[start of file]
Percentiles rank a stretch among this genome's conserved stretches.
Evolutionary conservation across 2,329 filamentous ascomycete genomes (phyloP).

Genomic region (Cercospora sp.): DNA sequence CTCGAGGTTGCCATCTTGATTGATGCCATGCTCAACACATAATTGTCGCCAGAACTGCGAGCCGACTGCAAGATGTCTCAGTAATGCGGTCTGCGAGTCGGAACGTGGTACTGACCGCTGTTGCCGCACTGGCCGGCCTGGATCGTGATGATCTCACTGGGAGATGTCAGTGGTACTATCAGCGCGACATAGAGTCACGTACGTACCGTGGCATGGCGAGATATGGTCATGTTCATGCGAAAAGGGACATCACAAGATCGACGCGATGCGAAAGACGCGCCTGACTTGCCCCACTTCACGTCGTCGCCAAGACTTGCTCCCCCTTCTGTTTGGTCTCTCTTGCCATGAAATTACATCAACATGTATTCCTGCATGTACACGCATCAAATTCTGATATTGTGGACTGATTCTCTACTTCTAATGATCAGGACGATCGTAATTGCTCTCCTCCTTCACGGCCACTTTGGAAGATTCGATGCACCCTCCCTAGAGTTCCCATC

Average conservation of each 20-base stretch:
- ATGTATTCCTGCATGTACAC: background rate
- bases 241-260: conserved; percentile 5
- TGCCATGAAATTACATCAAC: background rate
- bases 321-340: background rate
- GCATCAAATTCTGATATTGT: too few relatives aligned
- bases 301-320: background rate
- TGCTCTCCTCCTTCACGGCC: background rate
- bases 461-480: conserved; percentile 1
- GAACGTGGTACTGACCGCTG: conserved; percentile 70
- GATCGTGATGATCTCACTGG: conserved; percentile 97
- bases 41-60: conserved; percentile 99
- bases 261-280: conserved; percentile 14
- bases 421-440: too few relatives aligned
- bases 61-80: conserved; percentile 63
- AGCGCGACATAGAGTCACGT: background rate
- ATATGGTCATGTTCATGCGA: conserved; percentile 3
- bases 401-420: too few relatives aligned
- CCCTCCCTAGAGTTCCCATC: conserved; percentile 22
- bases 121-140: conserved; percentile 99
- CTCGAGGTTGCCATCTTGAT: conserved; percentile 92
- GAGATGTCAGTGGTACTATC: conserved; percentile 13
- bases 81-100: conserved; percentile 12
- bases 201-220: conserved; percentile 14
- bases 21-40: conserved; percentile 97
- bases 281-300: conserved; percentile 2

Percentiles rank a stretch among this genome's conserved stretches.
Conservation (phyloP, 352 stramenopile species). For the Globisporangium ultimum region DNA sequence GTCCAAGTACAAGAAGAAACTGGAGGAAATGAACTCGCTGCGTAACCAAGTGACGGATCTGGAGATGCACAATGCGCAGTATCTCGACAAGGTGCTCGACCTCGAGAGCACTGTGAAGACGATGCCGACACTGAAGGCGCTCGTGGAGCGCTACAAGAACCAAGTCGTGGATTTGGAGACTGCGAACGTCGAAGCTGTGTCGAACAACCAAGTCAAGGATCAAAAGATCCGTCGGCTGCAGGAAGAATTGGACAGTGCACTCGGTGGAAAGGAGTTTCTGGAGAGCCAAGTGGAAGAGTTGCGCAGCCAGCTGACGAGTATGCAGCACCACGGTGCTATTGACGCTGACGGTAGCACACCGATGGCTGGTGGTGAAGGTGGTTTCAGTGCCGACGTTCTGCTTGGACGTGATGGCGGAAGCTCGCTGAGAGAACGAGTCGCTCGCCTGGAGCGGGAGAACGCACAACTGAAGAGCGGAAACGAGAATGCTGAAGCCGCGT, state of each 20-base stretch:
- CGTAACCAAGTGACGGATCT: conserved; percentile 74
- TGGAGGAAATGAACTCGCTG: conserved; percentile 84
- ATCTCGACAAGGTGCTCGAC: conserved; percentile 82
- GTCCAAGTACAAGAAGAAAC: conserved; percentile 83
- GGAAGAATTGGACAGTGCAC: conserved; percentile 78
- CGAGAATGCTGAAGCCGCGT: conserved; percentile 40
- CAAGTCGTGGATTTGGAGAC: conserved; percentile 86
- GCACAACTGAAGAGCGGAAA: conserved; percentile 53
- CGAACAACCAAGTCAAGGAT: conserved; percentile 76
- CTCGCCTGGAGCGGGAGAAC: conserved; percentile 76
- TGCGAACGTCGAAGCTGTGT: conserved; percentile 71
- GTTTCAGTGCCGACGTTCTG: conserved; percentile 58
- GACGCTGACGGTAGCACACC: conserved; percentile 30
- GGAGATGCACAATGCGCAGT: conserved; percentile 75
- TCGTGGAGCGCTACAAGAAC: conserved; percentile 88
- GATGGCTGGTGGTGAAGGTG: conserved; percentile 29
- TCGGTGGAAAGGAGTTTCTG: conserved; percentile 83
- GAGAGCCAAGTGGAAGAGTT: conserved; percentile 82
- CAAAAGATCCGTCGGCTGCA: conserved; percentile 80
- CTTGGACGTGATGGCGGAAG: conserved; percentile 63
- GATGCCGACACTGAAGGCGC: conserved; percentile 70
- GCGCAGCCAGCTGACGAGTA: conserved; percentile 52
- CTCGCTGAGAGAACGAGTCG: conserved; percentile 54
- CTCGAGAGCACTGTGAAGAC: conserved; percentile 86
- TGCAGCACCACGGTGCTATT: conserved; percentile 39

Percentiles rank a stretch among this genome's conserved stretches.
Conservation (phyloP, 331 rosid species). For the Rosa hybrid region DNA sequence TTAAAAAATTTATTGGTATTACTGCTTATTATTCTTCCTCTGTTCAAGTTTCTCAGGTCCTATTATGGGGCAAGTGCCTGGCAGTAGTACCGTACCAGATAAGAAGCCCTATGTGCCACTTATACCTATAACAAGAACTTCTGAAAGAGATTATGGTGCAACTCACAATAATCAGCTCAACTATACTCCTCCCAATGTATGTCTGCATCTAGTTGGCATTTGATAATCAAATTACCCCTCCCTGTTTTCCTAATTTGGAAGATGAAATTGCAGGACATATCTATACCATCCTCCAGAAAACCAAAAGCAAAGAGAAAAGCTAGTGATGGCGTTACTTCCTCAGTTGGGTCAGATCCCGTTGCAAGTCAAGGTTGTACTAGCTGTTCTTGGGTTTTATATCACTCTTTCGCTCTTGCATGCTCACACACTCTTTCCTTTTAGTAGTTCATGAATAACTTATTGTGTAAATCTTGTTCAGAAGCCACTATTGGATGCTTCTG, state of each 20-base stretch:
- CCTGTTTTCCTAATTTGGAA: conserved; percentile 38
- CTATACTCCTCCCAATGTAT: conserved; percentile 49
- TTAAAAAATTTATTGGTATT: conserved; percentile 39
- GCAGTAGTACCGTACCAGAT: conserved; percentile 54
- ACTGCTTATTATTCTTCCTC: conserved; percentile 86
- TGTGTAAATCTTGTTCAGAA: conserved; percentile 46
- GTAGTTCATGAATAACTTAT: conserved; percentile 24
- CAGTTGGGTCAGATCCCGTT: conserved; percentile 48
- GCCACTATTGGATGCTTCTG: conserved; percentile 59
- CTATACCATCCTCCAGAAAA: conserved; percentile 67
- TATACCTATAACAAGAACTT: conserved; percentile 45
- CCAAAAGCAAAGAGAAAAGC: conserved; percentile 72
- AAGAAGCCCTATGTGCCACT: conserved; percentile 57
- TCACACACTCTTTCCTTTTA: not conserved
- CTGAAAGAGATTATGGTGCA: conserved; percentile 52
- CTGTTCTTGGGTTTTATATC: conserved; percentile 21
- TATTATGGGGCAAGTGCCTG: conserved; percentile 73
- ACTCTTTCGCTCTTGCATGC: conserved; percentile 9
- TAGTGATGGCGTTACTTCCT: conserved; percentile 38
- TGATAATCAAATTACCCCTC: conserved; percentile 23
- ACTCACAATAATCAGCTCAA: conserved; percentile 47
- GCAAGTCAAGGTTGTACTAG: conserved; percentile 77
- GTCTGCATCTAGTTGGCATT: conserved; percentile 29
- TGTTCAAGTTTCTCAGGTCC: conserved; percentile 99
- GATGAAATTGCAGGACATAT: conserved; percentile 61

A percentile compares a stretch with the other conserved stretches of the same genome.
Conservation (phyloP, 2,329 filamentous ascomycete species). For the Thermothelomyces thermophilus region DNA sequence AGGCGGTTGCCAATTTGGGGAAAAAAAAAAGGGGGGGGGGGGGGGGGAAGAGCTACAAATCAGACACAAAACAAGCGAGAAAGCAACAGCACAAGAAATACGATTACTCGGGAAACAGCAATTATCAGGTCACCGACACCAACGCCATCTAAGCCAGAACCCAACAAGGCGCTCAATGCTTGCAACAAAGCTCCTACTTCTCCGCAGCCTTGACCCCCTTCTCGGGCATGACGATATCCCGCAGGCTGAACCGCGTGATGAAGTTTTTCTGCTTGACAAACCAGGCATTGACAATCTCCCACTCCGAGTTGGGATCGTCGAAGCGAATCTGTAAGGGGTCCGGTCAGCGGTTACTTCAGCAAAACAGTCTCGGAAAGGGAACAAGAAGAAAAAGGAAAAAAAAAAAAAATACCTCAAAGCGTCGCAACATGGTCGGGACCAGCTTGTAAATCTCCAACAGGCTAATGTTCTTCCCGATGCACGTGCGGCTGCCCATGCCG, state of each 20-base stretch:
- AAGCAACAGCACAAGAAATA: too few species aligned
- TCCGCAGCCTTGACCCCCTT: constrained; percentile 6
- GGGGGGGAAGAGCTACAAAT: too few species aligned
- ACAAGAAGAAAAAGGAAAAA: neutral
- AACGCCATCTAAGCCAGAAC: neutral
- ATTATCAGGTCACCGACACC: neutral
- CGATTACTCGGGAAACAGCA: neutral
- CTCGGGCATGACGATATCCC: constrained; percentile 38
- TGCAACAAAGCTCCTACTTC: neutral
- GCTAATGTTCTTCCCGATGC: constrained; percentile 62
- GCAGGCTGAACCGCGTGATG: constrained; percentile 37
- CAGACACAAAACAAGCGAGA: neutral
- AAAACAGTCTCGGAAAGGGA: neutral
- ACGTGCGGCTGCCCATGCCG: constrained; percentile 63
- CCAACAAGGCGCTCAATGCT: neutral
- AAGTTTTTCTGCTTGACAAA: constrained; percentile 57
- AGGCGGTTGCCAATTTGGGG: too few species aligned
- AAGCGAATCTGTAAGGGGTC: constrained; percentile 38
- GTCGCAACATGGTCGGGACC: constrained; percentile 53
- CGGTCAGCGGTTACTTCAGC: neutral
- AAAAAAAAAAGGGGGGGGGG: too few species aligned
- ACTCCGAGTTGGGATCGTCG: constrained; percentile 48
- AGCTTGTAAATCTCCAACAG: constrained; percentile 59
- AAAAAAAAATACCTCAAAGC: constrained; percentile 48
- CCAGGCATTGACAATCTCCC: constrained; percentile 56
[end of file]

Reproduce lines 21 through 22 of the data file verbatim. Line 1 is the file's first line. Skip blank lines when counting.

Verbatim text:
- bases 401-420: too few relatives aligned
- CCCTCCCTAGAGTTCCCATC: conserved; percentile 22